Between recent grads who just landed their first new job and older employees who are putting off retirement for at least another few years, most companies have multiple generations working side by side.
While that diversity no doubt gives firms a number of different perspectives, it also presents a challenge for managers. After all, different generations have different work styles. In “Can You Manage Different Generations?” Eric McNulty offers some key insight on what managers should know about different age groups.
Remember, these are some of the common characteristics workers from each generation tend to share. But it doesn’t mean managers can simply stereotype workers.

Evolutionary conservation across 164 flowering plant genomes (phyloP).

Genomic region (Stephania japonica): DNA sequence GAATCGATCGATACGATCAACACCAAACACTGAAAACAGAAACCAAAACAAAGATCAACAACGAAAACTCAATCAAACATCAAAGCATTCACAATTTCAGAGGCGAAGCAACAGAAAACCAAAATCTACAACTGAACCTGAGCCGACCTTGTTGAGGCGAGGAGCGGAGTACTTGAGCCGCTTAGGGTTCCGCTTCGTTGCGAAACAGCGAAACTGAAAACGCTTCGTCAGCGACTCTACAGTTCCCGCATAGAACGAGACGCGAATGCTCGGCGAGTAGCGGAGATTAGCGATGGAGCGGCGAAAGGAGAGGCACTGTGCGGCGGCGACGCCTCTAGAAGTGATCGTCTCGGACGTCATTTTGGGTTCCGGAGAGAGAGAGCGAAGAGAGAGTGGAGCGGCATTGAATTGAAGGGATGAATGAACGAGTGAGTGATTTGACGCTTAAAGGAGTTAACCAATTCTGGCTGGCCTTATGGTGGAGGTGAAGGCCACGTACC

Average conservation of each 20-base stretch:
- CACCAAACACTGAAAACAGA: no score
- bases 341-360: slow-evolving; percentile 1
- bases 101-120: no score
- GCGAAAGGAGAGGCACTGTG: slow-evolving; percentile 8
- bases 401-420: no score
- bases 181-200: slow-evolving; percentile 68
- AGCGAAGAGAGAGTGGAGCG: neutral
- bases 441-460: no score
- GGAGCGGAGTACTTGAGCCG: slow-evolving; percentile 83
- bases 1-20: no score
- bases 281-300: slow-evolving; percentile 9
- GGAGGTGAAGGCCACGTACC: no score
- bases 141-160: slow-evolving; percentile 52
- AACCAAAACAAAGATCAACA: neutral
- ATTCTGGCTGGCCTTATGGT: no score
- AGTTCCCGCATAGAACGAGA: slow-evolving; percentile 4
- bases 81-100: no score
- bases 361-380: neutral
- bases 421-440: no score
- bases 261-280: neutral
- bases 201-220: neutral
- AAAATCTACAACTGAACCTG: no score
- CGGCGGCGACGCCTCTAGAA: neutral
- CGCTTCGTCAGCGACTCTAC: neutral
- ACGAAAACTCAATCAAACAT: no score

Employees under 35
This group tends to crave responsibility – and they’re not afraid to offer their feedback right from the start. If employees in this group show potential, you’d better give them some type of responsibility. Otherwise, they’re likely to bolt.
Workers between 35-54
While this group is also ambitious, they tend to disengage if they don’t believe in the work they’re doing – or the person/persons who is managing. This group responds well to merit-based structures for advancement and pay. It important for managers to avoid letting this group idle too long – and find ways new challenges and advancement opportunities for them.
These are the workers who have put in their time and paid dues. Managers that made it a point to respect the experience of this group will almost always be rewarded with fierce loyalty.